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Stephon B. Bagne

Member, Clark Hill PLC

Phone: (313) 965-8897

Fax: (313) 309-6897

Email: sbagne@clarkhill.com

Website: Clark Hill Property Owner Condemnation Services

 

Stephon B. Bagne’s expertise in representing property owners in condemnation cases is widely recognized. Stephon has represented all types of property owners in a variety of situations including vacant and improved property, partial and total takings, easement and fee acquisitions, involving commercial and residential properties. He has won jury trials in courts throughout the State of Michigan and successfully defended those verdicts before the Michigan Court of Appeals. Stephon has prevailed in challenges of the necessity of takings and negotiated less onerous acquisitions in partial taking matters. He regularly speaks and writes about eminent domain and other real estate law issues for a variety of professional organizations. For a more complete bio, please click here.

 

 

 

 

« READ THE SMALL PRINT – JUST COMPENSATION IS CALCULATED BY ASSUMING THE AGENCY WILL USE ALL ACQUIRED RIGHTS | Main | Runway Protection Zones Destroy The Value of Residential Properties »
Tuesday
Jul162013

MICHIGAN LAW ENTITLES HOMEOWNERS TO SUBSTANTIAL BENEFITS IN ADDITION TO PAYMENT OF JUST COMPENSATION

If people are forced to move from their home by condemnation, they may be entitled to additional benefits including payment of 125% of just compensation, a payment to offset future property tax increases, and moving benefits.  Property owners are always entitled to reimbursement of reasonable expert fees and generally entitled to reimbursement of their attorney fees.

Entities with the power to condemn are called agencies.  Agencies may be units of government such as the Michigan Department of Transportation, county road or drain commissions, cities and airport authorities.  Additionally, they might be utility companies.  An agency is free to negotiate voluntary purchases from property owners without using the condemnation process.  An agency may try to avoid condemning in order to avoid paying all of the benefits that property owners are entitled to receive if they are forced to move.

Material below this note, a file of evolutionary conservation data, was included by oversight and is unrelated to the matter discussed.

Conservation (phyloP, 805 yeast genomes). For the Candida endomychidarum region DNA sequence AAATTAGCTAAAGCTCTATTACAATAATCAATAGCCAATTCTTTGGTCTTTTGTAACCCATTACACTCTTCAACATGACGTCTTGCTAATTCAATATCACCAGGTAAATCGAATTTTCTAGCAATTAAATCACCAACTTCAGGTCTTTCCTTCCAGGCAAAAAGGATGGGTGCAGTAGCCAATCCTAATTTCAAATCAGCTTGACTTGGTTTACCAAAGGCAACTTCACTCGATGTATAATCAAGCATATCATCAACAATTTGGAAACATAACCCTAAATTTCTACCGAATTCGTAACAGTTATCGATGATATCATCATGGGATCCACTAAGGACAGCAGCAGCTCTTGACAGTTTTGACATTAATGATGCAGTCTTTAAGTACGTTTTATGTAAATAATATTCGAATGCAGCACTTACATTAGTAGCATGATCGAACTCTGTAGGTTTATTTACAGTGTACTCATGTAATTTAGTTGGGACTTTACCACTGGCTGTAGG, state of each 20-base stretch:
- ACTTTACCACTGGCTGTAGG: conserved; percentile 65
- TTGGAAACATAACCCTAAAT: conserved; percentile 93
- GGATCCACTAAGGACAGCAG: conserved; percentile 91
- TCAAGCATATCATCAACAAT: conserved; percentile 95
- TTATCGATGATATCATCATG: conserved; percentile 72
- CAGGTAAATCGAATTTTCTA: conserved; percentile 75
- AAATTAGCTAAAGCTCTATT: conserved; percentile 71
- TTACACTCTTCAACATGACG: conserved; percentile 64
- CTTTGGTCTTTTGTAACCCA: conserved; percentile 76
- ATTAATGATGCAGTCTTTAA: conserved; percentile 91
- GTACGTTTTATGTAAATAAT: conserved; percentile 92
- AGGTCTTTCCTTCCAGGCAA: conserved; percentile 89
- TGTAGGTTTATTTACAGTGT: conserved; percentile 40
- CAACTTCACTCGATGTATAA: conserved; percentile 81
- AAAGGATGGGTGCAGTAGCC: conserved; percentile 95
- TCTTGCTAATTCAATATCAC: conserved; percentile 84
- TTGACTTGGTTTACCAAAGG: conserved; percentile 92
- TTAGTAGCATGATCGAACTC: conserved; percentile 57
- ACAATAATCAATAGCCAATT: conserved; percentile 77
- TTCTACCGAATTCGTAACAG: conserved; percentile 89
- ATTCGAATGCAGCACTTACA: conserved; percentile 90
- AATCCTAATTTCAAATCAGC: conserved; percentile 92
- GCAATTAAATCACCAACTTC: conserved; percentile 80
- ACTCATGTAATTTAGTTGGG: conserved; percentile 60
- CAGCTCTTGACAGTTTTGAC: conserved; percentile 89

If an agency chooses to condemn, they must first provide a good faith written offer identifying the amount of just compensation that the agency is willing to pay.  The GFO is usually based on an appraisal.

Pursuant to MCL 213.66, an owner receives reimbursement of reasonable attorney fees.

(3)  If the amount finally determined to be just compensation for the property acquired exceeds the amount of the good faith written offer under section 5, the court shall order reimbursement in whole or in part to the owner by the agency of the owner's reasonable attorney's fees, but not in excess of 1/3 of the amount by which the ultimate award exceeds the agency's written offer as defined by section 5. The reasonableness of the owner's attorney fees shall be determined by the court.

An agency can avoid paying some or all of the attorney fees if they increase their good faith offer to reflect certain items that it might have missed originally through a complicated statutory process.

Finally, pursuant to MCL 213.66, an owner receives reimbursement of reasonable expert witness fees regardless of whether they increase the amount of just compensation. 

( (1)  Except as provided in this section, an ordinary or expert witness in a proceeding under this act shall receive from the agency the reasonable fees and compensation provided by law for similar services in ordinary civil actions in circuit court, including the reasonable expenses for preparation and trial.

This statute exists to allow an owner to obtain verification of the fairness of an offer made by an agency.  An owner is entitled to have an appraiser review their case even if the appraiser concurs that the agency’s offer was reasonable.  However, the appraiser should not be retained before receiving a good faith offer.

I have represented many homeowners who have been forced to move by eminent domain.  It is an extremely traumatic process.  Fortunately, there are processes in place to ease the financial burden on owners.

If you have any questions about condemnation and eminent domain issues, please do not hesitate to contact me.

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